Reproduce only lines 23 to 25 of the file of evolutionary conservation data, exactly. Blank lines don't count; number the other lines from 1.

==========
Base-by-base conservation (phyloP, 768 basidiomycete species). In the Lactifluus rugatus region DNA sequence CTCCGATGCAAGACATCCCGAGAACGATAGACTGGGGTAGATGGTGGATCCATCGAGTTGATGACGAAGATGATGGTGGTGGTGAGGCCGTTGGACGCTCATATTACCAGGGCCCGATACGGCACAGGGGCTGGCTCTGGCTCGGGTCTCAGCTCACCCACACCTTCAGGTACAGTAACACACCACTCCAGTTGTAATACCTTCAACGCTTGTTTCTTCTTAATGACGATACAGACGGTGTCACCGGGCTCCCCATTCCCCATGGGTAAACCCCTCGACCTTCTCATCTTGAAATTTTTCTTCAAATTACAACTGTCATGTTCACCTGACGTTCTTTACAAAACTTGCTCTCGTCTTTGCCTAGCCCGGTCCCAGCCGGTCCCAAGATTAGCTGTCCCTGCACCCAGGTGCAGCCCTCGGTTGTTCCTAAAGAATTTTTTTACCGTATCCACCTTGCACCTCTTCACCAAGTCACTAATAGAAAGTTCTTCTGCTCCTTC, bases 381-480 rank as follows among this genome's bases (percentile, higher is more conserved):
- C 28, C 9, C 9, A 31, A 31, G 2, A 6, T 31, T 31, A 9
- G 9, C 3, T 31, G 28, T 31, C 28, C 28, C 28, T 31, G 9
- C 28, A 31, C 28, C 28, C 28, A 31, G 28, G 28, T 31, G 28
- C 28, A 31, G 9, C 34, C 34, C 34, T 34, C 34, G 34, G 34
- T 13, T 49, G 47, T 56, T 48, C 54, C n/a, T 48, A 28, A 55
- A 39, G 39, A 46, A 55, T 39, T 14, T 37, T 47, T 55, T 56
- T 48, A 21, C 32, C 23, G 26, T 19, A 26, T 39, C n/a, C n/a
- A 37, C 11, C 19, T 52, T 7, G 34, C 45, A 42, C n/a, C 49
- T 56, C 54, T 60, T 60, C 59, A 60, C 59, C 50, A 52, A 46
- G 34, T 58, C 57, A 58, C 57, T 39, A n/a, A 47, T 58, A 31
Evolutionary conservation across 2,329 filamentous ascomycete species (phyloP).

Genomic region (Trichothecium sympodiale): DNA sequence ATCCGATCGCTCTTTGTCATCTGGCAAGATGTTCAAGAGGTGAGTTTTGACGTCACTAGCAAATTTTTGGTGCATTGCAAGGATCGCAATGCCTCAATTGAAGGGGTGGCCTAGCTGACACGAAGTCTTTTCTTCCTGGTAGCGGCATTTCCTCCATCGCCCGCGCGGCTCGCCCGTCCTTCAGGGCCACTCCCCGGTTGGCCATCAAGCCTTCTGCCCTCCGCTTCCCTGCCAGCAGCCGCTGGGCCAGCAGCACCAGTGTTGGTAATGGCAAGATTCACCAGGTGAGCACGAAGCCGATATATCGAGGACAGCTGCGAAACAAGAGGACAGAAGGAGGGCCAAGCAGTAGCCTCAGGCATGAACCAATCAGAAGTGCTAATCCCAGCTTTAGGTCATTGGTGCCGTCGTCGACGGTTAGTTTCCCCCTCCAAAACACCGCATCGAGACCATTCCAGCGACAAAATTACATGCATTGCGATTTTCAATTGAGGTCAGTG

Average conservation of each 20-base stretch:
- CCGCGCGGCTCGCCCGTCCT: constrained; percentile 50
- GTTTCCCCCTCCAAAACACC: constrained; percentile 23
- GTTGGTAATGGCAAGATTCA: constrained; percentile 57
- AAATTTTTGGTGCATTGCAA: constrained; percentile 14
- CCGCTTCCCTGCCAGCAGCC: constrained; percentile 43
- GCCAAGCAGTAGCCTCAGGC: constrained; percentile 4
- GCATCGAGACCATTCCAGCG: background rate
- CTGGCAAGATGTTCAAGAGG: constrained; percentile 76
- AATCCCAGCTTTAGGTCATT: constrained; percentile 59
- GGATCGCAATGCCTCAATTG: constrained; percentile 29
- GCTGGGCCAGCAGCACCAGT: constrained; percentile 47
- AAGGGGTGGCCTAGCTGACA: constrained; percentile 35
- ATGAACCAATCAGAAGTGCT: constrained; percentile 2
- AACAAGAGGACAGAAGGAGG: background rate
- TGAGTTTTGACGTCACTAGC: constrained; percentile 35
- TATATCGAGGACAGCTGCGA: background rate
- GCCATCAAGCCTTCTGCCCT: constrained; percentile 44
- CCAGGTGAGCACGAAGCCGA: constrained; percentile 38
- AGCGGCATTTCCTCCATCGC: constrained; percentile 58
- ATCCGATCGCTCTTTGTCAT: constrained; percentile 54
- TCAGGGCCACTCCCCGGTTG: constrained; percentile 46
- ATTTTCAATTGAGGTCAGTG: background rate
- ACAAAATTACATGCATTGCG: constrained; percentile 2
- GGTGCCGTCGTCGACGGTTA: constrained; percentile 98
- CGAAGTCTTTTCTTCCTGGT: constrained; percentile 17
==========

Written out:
- AATCCCAGCTTTAGGTCATT: constrained; percentile 59
- GGATCGCAATGCCTCAATTG: constrained; percentile 29
- GCTGGGCCAGCAGCACCAGT: constrained; percentile 47